By Peera Songkünnatham

The Buddha always told his disciples not to waste their time and energy in metaphysical speculation . . . [One time] he said, “Suppose a man is struck by a poisoned arrow and the doctor wishes to take out the arrow immediately. Suppose the man does not want the arrow removed until he knows who shot it, his age, his parentage, and why he shot it. What would happen? If he were to wait until all these questions have been answered, the man might die first.” –Thích Nhất Hạnh, retelling the story from Cula-Malunkyovada Sutta

For two years in a row, Deputy Prime Minister and Minister of Justice Prajin Juntong has given a keynote speech at the E-San Industrial Fair in Khon Kaen City. The annual four-day event just concluded on Sunday, May 27, 2018.

In both of Prajin’s speeches, he expressed support for the “Khon Kaen Smart City” local initiative, linking it to the government’s digitalization policy “Thailand 4.0.” Both times, Prajin compared the policy to shooting an arrow composed of three tiers of Thai people, the head, the shaft (which may be further divided into the front and the back part), and the tail.

Prajin’s arrow metaphor is meant to explain how it is not to be expected that everyone will become a “Thai Person 4.0.” Some will get there first, while others lag behind. If the tail can get from “1.0” to “2.0,” that can still be called a success for moving all Thais forward.

Joining the long list of exceptionally Thai metaphors of hierarchy, Prajin’s three-or-four-part arrow corresponds to the junta’s scale of Thais from “Thai People 1.0”: labor-intensive farmers who only use the call function in cell phones, to “Thai People 4.0”: efficient entrepreneurs who leverage internet technologies to their economic advantage.

As such, Prajin’s arrow seems to be essentially identical to the “four lotuses” (bua si lao), a metaphor of readiness for enlightenment incorrectly attributed to the Buddhist scripture.

The first lotus is in bloom ready to receive the light, the second lotus is just emerging from the water, the third lotus is underwater but will make its way up slowly, while the fourth lotus, pathaparama, lies in the mud, never to emerge to see the light of day, destined to become food for the fish and the turtles.

In the Kingdom of Thailand, just about everything can be turned into a metaphor of human hierarchy, including “unequal” fingers of the hand, the lowly position of the root in “grassroots,” the “head” and the “tail” of an arrow, and the different “levels” of where lotuses are.

This last lotus is routinely used by Thais to insult “stupid people,” with the connotation that they are a lost cause and deserve to rot in ignorance.

My curious mind wonders: with all this buzz around the term “Khon Kaen Smart City,” which is inevitably a metaphor, what’s the backdrop that made “smart” catch on as a term? If something or someone isn’t smart, does that mean they’re stupid and can’t do anything good on their own? Where does all this archery lead?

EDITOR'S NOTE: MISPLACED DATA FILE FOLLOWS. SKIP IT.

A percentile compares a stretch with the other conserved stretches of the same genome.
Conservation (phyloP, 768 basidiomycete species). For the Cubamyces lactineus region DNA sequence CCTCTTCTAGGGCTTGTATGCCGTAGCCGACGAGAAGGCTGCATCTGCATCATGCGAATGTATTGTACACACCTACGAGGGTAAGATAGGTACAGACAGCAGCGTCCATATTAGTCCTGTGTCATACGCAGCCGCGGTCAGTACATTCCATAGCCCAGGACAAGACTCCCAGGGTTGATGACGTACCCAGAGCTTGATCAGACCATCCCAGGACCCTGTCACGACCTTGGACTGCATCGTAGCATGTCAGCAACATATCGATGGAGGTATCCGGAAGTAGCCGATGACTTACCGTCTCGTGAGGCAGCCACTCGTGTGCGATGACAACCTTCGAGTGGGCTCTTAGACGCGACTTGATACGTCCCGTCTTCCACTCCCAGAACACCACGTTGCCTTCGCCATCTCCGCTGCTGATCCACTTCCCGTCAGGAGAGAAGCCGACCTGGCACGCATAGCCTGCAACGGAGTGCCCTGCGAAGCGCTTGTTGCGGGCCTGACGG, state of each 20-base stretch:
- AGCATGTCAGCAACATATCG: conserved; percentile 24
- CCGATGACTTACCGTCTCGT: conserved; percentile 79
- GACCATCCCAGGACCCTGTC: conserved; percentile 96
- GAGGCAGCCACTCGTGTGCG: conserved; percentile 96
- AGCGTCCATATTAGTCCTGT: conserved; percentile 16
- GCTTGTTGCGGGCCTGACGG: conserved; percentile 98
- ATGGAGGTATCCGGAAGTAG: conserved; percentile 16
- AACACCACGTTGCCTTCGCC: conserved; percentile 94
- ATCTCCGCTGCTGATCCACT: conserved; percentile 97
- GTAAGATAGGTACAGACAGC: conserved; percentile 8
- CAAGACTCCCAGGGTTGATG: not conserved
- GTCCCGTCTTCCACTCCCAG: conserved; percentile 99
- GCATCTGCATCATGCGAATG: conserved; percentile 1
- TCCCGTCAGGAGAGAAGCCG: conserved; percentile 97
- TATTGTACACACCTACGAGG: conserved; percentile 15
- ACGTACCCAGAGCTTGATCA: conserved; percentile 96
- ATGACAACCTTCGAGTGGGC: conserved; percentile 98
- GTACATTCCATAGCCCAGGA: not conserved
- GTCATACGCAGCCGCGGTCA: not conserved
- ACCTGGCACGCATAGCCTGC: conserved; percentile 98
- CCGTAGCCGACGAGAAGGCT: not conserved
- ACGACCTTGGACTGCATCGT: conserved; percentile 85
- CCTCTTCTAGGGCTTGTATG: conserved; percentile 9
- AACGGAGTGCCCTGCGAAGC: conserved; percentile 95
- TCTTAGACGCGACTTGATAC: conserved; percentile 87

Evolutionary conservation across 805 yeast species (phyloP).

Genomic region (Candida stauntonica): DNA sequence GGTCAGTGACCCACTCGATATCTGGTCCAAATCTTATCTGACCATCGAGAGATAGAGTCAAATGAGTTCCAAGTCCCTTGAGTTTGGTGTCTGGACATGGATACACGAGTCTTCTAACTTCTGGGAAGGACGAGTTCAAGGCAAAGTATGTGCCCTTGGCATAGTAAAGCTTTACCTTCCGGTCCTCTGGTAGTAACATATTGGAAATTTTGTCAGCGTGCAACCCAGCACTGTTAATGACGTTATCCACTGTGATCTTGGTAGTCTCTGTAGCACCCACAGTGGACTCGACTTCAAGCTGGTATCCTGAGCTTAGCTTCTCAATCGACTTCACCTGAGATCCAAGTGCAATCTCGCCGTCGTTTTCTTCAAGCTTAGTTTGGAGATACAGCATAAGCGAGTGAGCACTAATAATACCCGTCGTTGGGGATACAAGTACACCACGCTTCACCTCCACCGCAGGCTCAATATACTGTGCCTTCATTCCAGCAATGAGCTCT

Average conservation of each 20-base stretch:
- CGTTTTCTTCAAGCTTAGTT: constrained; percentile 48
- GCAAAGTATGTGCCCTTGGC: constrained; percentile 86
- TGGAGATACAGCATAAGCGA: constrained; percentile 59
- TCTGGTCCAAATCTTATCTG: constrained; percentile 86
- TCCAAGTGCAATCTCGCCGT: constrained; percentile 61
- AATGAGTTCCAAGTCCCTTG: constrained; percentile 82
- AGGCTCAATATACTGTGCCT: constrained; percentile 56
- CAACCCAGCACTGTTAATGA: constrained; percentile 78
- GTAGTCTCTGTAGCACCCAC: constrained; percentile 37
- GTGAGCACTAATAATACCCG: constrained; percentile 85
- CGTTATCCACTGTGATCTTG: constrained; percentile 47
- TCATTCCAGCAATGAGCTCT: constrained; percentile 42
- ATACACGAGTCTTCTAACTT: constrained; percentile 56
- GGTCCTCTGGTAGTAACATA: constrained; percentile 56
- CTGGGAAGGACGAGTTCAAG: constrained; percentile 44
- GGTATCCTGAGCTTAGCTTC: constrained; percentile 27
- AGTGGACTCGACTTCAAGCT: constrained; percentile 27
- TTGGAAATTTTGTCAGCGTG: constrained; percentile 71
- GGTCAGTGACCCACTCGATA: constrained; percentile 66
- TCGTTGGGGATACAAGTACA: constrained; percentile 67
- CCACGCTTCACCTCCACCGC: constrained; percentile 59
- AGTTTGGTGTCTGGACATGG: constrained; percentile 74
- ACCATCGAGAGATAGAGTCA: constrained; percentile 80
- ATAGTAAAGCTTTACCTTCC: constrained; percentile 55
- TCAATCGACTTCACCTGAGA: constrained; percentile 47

Here’s some speculation about Thailand’s development into “Thailand 4.0” and Khon Kaen’s development into a “Smart City.”

Who is the archer if the Thai populace is the arrow?

Apparently, the Deputy Prime Minister means government executives and organizations including Khon Kaen municipalities. The archer, Prajin notes, not only has to know how to shoot an arrow, but also know the conditions of the wind.

In his speech at the E-San Industrial Fair this year, Prajin gave a nod to the industrial sector for being the rightful determiner of governmental policy. He said:

“I used to think that industry must wait for policy. I was wrong. The truth is that industry is the one who determines policy, because without ‘demand’ arising, the target would be incorrectly identified, and government policy would surely follow a wrong path.”

The ideal archer, then, most resembles a technocratic body informed by industrial market dynamics.

But there are times when this ideal archer is at odds with a local contender. In the struggle over who gets to manage the $470m Light Rail Transit system in Khon Kaen, the city admins and businessmen present themselves as a more novice, but a more appropriate archer than the Mass Rapid Transit Authority of Thailand (MRTA).

What good is an arrow’s tail?

By placing “Thai People 1.0” at the rear end of the arrow unlikely to hit the bull’s-eye, Prajin seems to think that the tail has little ability or power of its own, tagging along as passive recipients of belated development.

The physics of an actual arrow, however, reveals the importance of the feathered end of the arrow. An arrow should just need a tip and a shaft if it were to go fastest, shouldn’t it? Wouldn’t the feathers at the tail drag the speed? Yes, it would, but it would only drag it if the arrow is headed in the way not aligned with the tail.

Furthermore, if the head starts to spin out uncontrollably, the feathered tail helps correct and steady the course as well.

Spearheading group Khon Kaen City Development (Khon Kaen Think Tank), the company composed of 20 Khon Kaen elite businessmen, describes “Khon Kaen Smart City” on its website as “a city of opportunity, a city for everybody, a city that will leave no one behind.”

While the rhetoric of moving together and leaving no one behind is rampant in both “Thailand 4.0” and “Khon Kaen Smart City,” there is little recognition of the directive power and (de)stabilizing potential of those in the back.

Is the arrow poisoned?

It is not an exaggeration to say that development–as it has been practiced in northeastern Thailand since the late 1950s–has been poison. Literal poison in the form of chemical pesticides that the vast majority of farmers now depend on for a good yield, and in the form of air pollution in cities like Khon Kaen. Figurative poison in the form of cyclical debt that keeps growing. It kills you, so you can live and die more comfortably.

“No More Poisoned Land”: protesters gather in Bangkok for a rally against the decision by expert Committee on Hazardous Substances Control to not ban toxic weed killer paraquat earlier in May. Photo by Bongkod NokHook Phu, 5 June 2018